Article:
In 2006, a doctor involved in a bitter divorce destroyed his four-story townhouse on the Upper East Side. Now, there is a new approved proposal for what will fill the vacant lot.
On Tuesday, the Landmarks Preservation Commission approved a proposal for a five-story, single-family home at 34 East 62nd Street. That’s on the south side of the street between Park and Madison avenues, and located in the Upper East Side Historic District.
The previous occupant was built in 1882 by L.D. Russell and J.B. Wray. The explosion that destroyed it also killed the doctor, earning him the nickname “Dr. Boom.” In 2007, the LPC approved a new building for the site, but that was never constructed.
The new proposal was presented by preservation consultant Jørgen Cleemann of Higgins Quasebarth & Partners and by design architect Henry Jessup of Financial District-based H.S. Jessup Architecture. It is decidedly less modern that the proposal approved in 2007.
Cleemann said the design draws on district elements, such as light stone, mansard roofs, dormers (some with copper cladding), and second floors that take visual priority over the actual entrance. Jessup noted that among the planned materials are granite for the base, limestone, and brick for the side and rear facades. Plans indicate an elevator and five bedrooms, including a master suite that will occupy the entire fifth floor.
Commissioner Frederick Bland said he would not have chosen this style, but the owner does have some say in the matter. The question for Bland was whether the chosen style was executed effectively. He said it was done “extraordinarily well.” However, he’d like to see more detail.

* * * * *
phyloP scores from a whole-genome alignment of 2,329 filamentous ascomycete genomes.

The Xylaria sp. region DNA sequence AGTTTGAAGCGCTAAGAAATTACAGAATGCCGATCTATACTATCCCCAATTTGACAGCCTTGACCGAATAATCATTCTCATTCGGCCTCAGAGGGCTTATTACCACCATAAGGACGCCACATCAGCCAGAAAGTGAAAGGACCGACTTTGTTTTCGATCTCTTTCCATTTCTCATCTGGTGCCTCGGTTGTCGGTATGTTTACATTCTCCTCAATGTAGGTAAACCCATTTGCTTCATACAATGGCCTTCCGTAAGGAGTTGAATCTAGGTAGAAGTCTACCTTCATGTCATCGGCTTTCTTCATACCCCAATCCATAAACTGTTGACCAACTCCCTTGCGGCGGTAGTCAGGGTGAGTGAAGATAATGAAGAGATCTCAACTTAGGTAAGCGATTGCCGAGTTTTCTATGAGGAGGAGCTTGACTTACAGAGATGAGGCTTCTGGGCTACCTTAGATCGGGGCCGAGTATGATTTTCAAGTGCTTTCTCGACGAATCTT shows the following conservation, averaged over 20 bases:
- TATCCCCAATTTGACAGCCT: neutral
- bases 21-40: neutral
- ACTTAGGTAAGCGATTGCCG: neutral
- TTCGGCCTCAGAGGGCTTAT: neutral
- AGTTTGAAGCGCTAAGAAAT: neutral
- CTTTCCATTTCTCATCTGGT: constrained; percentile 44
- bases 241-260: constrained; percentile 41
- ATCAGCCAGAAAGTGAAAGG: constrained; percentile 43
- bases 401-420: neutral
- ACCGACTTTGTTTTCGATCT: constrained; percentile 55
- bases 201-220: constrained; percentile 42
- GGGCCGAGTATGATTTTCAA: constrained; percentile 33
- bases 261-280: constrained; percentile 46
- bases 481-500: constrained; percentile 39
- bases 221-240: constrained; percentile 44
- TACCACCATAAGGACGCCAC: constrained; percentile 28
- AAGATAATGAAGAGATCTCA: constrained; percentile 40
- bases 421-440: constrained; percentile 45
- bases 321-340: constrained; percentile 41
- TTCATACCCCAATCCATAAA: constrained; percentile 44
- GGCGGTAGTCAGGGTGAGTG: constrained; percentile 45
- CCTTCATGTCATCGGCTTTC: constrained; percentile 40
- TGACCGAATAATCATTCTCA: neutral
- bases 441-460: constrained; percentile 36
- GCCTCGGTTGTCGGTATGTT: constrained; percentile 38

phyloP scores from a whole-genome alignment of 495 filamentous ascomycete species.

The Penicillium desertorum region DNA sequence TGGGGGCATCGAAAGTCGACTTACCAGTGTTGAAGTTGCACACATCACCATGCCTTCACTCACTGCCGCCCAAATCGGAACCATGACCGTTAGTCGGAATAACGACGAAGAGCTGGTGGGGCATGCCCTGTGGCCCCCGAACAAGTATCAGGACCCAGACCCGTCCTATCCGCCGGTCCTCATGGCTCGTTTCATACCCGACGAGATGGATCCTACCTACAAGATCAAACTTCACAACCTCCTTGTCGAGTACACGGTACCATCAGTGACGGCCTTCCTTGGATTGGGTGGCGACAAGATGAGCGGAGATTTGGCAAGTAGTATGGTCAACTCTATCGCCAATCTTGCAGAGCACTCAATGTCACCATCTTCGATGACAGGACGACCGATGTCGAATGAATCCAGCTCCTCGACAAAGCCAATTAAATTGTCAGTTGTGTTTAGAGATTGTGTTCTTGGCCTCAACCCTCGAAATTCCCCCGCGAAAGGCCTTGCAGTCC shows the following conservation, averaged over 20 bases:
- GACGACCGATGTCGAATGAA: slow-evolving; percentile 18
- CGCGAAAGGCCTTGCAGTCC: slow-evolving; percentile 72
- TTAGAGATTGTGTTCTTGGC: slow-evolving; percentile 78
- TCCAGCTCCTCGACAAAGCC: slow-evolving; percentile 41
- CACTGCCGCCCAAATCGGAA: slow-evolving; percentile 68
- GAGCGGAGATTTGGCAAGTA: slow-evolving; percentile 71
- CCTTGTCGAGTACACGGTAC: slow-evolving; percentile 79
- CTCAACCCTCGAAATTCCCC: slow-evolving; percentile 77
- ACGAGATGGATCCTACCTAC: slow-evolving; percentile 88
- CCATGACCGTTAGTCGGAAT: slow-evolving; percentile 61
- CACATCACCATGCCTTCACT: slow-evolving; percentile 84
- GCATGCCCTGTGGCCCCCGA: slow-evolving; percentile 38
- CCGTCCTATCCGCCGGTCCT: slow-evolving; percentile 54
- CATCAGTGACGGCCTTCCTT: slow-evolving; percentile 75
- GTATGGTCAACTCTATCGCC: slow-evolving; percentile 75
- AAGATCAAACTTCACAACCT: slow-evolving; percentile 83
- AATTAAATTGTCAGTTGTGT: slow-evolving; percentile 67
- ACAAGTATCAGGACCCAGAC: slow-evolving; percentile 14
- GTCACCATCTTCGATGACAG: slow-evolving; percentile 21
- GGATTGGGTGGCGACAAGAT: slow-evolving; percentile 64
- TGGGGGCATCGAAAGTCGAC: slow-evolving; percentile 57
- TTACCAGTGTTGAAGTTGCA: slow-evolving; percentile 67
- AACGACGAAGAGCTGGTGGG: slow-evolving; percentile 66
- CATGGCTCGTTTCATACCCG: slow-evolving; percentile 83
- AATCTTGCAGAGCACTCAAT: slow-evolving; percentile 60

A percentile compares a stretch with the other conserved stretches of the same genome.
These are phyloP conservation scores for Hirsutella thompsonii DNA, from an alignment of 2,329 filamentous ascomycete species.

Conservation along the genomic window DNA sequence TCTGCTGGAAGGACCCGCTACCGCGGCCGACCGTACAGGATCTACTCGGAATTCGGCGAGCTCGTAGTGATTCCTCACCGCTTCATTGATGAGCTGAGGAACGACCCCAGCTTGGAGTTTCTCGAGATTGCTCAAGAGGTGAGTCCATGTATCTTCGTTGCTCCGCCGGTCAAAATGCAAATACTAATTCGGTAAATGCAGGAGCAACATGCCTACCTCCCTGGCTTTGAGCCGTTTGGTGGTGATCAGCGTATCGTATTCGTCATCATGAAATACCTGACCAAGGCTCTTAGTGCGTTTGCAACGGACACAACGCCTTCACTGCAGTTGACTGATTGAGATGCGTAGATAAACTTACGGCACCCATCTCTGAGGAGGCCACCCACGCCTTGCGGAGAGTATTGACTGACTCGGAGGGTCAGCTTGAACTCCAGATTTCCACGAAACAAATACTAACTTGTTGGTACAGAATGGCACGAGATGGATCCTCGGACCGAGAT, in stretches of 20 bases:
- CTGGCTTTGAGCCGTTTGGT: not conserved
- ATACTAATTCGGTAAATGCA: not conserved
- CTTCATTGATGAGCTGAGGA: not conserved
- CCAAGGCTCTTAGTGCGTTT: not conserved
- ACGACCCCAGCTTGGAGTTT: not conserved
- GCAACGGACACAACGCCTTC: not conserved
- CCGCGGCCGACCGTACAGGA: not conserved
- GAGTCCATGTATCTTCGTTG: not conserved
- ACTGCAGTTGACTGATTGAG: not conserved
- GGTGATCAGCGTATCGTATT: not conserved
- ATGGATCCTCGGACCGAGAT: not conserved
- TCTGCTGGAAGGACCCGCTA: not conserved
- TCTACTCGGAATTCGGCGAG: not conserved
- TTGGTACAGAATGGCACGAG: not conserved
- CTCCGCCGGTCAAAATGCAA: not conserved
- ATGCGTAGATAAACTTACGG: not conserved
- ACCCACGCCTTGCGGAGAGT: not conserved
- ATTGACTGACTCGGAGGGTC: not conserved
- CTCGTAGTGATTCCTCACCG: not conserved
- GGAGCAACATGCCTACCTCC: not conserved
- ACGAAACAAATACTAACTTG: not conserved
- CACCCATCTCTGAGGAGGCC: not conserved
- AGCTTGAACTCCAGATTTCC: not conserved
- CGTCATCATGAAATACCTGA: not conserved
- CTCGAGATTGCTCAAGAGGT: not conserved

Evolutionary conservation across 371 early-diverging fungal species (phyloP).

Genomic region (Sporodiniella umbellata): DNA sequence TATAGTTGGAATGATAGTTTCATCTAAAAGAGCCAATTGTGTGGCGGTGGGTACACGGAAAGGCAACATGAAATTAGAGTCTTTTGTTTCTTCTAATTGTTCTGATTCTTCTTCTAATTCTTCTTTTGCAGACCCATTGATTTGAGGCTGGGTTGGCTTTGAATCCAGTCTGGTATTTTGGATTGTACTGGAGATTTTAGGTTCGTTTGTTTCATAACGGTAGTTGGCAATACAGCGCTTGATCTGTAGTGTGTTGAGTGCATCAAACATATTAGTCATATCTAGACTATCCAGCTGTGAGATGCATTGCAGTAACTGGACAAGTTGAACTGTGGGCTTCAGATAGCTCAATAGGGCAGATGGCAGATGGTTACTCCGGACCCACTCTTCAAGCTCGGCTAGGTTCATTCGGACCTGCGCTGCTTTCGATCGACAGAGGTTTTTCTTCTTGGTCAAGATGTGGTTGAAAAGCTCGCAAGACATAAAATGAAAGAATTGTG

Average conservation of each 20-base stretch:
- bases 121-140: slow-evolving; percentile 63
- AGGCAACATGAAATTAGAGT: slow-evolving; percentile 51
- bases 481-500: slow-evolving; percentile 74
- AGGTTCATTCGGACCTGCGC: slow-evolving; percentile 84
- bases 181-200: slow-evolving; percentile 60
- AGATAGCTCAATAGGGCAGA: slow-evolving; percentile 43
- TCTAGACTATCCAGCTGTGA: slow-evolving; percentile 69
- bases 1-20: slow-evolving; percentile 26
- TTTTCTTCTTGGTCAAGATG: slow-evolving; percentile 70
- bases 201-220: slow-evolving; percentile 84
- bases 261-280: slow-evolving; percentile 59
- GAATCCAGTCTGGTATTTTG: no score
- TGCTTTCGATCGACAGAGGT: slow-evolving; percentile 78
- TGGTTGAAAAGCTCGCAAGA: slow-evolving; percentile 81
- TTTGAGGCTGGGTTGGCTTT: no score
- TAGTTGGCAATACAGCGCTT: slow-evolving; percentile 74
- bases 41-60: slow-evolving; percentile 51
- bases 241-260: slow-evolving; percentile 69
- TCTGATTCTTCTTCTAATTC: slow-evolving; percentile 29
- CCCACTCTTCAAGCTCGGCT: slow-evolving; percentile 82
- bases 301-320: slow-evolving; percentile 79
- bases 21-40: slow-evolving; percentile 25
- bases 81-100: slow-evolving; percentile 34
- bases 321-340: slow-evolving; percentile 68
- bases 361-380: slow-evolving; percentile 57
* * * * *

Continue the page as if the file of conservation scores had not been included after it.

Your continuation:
Commissioner Michael Devonshire said the windows were essentially too ornate for such a largely minimalist façade. “That’s what separates the men from the boys,” he said of the execution. He opined on the idea of laziness versus replication.
Indeed, public testimony supported that debate. “HDC finds that while the proposed design is not offensive and would be constructed of appropriate materials, it raises the question of whether it is appropriate to construct faux historic houses in historic districts,” testified the Historic Districts Council’s Barbara Zay. “Introducing a design that is of our time or replicating the house that originally stood here would be acceptable strategies, but this house, while thoughtfully picking up details found in the neighborhood, does neither. The house might look like it has always been here, but we are not sure that would be an honest approach.”
Elizabeth Fagen of Friends of the Upper East Side Historic Districts echoed that, saying that the design is handsome and uses high quality materials, including limestone, which they found “refreshing.” However, she said it was a “missed opportunity” for a better and more contemporary approach.
In the end, the commissioners approved the project unanimously. However, they mandated that the applicant work with LPC staff to try and refine the design.
View the presentation slides here: